Two Poems By Dady Chery: Olympics, Mare Nostrum
Dady Chery

Greek-Runners

Olympics

The fastest runner
is a boy
who leans against a cardboard tent.
Thirst rattles
his legs.
His dry mouth
wonders.

The greatest gymnast
is a girl
who now faces her favela.
Pregnant with
emptiness.
Her brown eyes
wander.

I will never hold my breath
as they defy space
with perfect timing.

Ileavache-fisherman

Mare Nostrum

(For Andres)

A wave brought us a shell,
reclaimed it.
The sun melted,
in the embrace of sky and sea.
I held both of your hands
with the tips of my wings.
My feet felt so free,
they lifted from the sand.

 

Dady Chery grew up in an extended working-class family in Port-au-Prince, Haiti, and emigrated to New York at age fourteen.  She holds a doctorate, has traveled the world and lived in several European and American cities. She is a journalist, playwright, essayist and poet, and the Editor of Haiti Chery.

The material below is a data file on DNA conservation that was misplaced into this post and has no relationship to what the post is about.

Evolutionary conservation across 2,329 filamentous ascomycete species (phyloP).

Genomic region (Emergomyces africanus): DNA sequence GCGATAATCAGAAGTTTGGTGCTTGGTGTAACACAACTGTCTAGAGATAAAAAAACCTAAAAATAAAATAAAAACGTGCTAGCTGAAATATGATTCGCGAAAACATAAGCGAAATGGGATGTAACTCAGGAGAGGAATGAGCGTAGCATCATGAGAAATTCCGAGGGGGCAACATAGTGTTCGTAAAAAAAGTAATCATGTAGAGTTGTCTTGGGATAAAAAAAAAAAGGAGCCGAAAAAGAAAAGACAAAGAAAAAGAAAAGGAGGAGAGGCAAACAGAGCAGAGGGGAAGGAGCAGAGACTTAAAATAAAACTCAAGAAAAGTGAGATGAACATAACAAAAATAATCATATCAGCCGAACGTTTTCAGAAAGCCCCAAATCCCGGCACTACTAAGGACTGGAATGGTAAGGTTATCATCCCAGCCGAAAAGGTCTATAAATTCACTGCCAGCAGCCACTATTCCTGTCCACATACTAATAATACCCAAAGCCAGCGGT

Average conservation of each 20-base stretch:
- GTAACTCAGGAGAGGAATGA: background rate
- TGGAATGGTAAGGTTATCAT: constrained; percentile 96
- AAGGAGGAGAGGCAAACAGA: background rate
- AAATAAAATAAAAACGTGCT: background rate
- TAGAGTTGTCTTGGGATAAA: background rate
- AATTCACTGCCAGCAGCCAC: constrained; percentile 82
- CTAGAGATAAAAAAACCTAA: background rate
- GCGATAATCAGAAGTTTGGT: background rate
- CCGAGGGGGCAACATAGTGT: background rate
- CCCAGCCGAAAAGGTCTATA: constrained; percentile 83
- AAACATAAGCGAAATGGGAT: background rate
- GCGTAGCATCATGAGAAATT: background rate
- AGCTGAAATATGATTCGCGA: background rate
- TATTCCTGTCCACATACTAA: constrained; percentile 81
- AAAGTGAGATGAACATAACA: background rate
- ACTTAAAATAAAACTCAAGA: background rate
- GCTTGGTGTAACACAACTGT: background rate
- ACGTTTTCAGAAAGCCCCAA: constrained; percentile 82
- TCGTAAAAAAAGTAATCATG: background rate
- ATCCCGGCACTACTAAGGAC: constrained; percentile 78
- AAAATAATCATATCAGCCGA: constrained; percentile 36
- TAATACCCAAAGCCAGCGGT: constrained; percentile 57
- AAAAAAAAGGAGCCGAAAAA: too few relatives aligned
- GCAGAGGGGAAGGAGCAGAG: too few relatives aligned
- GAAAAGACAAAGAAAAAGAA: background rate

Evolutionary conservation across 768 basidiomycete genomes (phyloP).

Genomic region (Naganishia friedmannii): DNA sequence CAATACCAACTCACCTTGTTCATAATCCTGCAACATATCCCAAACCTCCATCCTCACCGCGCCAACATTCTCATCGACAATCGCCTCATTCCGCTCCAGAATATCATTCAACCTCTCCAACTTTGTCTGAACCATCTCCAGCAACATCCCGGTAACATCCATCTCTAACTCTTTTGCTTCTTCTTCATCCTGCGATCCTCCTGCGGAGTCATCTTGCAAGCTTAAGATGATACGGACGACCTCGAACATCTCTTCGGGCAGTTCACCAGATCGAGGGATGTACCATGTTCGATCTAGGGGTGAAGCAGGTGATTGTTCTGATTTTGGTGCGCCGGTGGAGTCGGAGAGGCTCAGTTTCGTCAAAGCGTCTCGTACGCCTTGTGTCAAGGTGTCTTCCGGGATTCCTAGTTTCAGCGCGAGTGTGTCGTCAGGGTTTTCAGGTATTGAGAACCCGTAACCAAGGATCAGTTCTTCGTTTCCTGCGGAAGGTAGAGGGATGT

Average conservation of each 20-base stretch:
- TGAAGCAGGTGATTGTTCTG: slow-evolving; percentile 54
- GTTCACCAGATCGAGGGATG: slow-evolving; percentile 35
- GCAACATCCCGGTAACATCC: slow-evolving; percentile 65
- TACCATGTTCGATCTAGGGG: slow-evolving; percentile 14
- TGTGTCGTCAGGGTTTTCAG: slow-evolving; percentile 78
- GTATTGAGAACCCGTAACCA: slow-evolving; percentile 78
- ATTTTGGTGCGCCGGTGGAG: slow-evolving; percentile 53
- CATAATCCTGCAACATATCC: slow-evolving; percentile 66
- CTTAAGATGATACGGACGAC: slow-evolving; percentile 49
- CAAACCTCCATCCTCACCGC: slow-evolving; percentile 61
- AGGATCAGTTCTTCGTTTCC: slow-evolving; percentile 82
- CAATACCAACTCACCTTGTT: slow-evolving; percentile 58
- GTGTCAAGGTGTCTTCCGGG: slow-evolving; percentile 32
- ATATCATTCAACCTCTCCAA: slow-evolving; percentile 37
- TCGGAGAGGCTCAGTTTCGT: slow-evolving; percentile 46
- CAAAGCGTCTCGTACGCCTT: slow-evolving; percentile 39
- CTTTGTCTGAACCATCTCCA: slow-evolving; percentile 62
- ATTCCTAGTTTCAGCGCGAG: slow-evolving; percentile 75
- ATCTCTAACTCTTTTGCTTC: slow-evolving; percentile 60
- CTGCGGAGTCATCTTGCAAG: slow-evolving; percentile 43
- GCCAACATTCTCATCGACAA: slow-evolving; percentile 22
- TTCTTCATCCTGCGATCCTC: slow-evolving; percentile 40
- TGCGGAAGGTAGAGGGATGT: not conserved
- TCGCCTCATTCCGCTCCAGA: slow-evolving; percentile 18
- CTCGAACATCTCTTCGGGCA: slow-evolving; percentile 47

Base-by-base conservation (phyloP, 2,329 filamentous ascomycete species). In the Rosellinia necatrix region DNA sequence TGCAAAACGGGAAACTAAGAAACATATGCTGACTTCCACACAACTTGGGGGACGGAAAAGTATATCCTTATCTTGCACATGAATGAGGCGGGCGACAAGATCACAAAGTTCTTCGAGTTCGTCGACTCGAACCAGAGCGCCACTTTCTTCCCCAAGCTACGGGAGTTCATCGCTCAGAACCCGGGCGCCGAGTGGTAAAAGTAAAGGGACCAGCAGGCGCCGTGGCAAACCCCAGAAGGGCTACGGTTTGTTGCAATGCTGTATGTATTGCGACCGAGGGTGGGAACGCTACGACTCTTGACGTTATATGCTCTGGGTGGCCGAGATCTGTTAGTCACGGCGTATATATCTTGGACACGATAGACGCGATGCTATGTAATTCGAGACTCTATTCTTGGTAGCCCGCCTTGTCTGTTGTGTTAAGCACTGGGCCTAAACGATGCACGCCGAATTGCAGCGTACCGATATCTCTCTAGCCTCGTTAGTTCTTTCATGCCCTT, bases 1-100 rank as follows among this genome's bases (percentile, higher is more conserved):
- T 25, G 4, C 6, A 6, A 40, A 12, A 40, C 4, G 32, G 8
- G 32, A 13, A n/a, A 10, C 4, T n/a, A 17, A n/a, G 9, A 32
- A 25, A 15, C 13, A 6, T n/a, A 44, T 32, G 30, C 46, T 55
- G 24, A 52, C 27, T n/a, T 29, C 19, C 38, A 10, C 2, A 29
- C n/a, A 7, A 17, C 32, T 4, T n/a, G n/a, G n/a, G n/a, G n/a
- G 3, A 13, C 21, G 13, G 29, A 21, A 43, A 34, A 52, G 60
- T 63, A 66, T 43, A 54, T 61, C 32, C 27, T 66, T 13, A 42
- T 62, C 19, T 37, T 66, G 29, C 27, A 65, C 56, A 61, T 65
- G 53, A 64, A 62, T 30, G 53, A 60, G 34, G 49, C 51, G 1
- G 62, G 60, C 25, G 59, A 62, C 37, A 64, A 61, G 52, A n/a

Copyright © 2012, 2013, 2014 by Dady Chery. All rights reserved.

Dady Chery

About Dady Chery

Dr. Dady Chery is a Haitian-born journalist, playwright, essayist, and poet. She is the author of "We Have Dared to Be Free: Haiti's Struggle Against Occupation." Her broad interests encompass science, culture, and human rights. She writes extensively about Haiti and world issues such as climate change and social justice. Her many contributions to Haitian news include the first proposal that Haiti’s cholera had been imported by the UN, and the first story describing Haiti’s mineral wealth.

One comment on “Two Poems By Dady Chery: Olympics, Mare Nostrum

  1. So touching, so poignant. “Pregnant with emptiness”, what a painful, yet beautiful kaleidoscope of emotions.

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